9. The turbocharger according to claim 5 wherein the spacer pins are mounted at the periphery of said plurality of vanes.
10. The turbocharger according to claim 5 wherein the spacer pins and plurality of vanes are located approximately equidistant from the axis of the turbine.
11. A turbocharger for supplying compressed air to en engine comprising:
a shaft;
an exhaust gas driven turbine mounted to said shaft;
a compressor impeller mounted to said shaft;
a compressor housing having an inlet and an outlet and enclosing said compressor impeller;
a center housing including bearing means for rotatably supporting the shaft;
a turbine housing including an inlet and an outlet, said turbine housing forming a volute therein for directing exhaust gas from said engine through an annular passage to said turbine;
a generally annularly shaped unison ring having a plurality of slots therein and at least three equally spaced roller member rotatably mounted thereto;
a generally annularly shaped spring loaded nozzle ring having a plurality of vanes pivotably mounted thereto circumferentially about the axis of the turbine, each of said vanes having a vane arm which is engageable within a slot in said unison ring; and
spacer pin means for spacing the nozzle ring from the turbine housing and for preventing rotation of said nozzle ring.
12. The turbocharger according to claim 11 wherein said spacer pin means comprises at least three spacer pins mounted to the nozzle ring, each spacer pin having an extension which is matable within a bore formed in the turbine housing which defines the annular passage.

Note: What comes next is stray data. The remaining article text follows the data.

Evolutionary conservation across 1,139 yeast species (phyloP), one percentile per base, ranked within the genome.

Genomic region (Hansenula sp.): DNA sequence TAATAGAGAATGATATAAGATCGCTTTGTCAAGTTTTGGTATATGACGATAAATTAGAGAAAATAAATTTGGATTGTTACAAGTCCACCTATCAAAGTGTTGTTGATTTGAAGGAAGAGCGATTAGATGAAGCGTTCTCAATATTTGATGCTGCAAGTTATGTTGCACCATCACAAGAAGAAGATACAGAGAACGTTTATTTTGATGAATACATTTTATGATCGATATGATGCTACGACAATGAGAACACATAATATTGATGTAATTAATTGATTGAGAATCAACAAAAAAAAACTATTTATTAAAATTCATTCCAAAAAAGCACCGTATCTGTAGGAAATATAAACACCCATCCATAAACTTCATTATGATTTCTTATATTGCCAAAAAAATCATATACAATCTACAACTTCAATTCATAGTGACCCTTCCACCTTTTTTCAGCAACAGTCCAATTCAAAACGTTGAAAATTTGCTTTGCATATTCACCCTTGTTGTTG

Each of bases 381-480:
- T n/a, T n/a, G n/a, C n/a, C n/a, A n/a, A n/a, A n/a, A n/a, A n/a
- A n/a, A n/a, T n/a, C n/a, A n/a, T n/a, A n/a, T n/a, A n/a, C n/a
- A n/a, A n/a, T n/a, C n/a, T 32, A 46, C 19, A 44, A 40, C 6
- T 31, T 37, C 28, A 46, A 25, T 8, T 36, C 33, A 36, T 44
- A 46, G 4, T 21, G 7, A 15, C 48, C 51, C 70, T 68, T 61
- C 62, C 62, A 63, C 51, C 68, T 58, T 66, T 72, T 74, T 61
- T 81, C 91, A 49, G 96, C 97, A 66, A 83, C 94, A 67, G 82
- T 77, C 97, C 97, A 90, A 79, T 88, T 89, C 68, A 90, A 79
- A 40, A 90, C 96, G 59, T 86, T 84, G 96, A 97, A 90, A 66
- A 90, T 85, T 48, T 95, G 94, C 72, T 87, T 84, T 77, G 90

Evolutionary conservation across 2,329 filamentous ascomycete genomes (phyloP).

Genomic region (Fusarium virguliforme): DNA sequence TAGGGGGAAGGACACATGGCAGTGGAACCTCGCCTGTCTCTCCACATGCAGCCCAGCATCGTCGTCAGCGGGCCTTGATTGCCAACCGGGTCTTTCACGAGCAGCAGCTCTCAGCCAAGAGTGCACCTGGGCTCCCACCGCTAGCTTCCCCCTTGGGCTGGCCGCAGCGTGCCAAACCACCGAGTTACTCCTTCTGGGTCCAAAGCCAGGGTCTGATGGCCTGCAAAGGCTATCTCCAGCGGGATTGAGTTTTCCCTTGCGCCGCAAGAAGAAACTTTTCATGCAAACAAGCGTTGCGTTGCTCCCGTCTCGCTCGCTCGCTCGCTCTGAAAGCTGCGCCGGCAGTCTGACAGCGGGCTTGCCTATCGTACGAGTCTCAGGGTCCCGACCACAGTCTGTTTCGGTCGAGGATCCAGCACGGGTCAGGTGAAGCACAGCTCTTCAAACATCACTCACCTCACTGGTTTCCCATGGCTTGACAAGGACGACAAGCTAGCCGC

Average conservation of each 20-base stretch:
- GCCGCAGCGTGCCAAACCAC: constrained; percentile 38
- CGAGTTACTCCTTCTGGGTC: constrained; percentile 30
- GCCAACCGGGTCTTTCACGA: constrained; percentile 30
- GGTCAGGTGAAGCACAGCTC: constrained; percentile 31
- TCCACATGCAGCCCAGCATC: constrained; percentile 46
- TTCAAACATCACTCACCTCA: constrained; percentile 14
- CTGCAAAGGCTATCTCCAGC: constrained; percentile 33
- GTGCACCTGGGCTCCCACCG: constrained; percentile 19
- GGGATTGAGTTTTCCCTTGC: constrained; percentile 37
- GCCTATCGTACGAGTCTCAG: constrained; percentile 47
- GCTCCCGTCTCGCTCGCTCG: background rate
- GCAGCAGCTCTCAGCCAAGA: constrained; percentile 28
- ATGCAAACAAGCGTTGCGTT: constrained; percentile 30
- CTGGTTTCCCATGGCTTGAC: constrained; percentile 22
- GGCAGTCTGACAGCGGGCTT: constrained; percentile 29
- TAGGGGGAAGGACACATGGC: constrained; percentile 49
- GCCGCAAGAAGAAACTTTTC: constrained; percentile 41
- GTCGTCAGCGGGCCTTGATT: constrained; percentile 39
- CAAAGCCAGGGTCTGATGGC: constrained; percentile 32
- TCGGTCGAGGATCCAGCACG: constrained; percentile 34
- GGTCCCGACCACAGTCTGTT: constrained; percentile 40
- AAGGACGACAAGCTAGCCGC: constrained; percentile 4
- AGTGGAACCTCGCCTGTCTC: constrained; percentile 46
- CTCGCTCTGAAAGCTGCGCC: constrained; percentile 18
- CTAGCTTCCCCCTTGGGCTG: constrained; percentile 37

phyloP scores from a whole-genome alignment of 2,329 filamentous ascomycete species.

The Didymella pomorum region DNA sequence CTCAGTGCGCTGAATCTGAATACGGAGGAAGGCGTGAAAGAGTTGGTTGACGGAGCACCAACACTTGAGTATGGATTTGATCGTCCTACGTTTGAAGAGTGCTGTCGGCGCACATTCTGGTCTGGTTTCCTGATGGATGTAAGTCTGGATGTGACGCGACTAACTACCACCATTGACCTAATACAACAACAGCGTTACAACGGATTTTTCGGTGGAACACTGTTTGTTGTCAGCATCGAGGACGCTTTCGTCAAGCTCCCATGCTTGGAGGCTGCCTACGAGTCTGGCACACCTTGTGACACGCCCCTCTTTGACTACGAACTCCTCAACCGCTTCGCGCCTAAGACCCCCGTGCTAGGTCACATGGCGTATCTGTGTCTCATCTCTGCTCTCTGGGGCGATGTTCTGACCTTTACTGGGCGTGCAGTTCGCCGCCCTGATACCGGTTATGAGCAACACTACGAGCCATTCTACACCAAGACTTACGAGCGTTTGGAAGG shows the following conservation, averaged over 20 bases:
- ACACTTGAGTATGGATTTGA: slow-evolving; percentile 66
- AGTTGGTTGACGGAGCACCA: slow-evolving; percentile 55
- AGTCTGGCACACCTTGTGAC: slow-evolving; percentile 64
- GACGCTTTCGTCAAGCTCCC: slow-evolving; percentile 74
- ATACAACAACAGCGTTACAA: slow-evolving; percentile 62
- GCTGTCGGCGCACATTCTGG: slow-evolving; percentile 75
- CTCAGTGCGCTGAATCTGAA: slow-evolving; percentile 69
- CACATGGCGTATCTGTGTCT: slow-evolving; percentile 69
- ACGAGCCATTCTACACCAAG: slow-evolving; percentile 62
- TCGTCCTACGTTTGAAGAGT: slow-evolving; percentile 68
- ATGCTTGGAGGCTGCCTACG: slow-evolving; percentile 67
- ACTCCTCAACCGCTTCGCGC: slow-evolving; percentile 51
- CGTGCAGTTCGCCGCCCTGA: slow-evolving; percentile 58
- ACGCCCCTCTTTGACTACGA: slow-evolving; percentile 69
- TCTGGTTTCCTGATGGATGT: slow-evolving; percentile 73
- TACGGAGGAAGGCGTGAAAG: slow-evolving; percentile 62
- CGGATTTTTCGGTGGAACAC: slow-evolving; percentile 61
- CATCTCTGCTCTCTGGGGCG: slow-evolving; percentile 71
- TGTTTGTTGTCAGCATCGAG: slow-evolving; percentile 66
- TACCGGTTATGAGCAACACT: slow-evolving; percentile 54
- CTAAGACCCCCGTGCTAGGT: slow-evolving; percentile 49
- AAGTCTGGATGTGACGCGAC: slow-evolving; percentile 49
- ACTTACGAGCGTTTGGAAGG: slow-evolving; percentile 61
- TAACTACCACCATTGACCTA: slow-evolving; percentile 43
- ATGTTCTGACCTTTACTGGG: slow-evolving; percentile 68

13. The turbocharger according to claim 12 wherein said spacer pins have an axial length greater than that of each vane.
14. The turbocharger according to claim 12 wherein the spacer pins are mounted at the periphery of said plurality of vanes.
15. The turbocharger according to claim 13 wherein the spacer pins and plurality of vanes are located approximately equidistant from the axis of the turbine.
16. A turbocharger for supplying compressed air to an engine comprissing:
a shaft;
an exhaust gas driven turbine mounted to said shaft;
a compressor impeller mounted to said shaft;
a compressor housing having an inlet and an outlet and enclosing said compressor impeller;
a center housing including bearing means for rotatably supporting the shaft;
a turbine housing including an inlet and an outlet, said turbine housing forming a volute therein for directing exhaust gas from said engine through an annular passage to said turbine;
a generally annularly shaped unison ring having a plurality of slots therein and at least three equally spaced roller means rotatably mounted thereto;
a generally annularly shaped nozzle ring having a plurality of vanes pivotably mounted thereto circumferentially about the axis of the turbine, each of said vanes having a vane arm which is engagable within a slot in said unison ring; and
spacer pin means for spacing the nozzle ring from the turbine housing and for preventing rotation of said nozzle ring; and
a flange member mounted between said center housing and said turbine housing and having a recess therein defining a radially inner and outer surface, said surfaces being aligned axially, spaced radially apart and facing one another; said rollers engageable with said inner surface during periods of relatively low exhaust gas temperatures and engageable with said outer surface during periods of relatively high exhaust gas temperatures.
17. The turbochargers according to claim 16 wherein said spacer pin means comprise at least three spacer pins mounted to the nozzle ring, each spacer pin having an extension which extends through the nozzle ring to a slot formed in said flange member.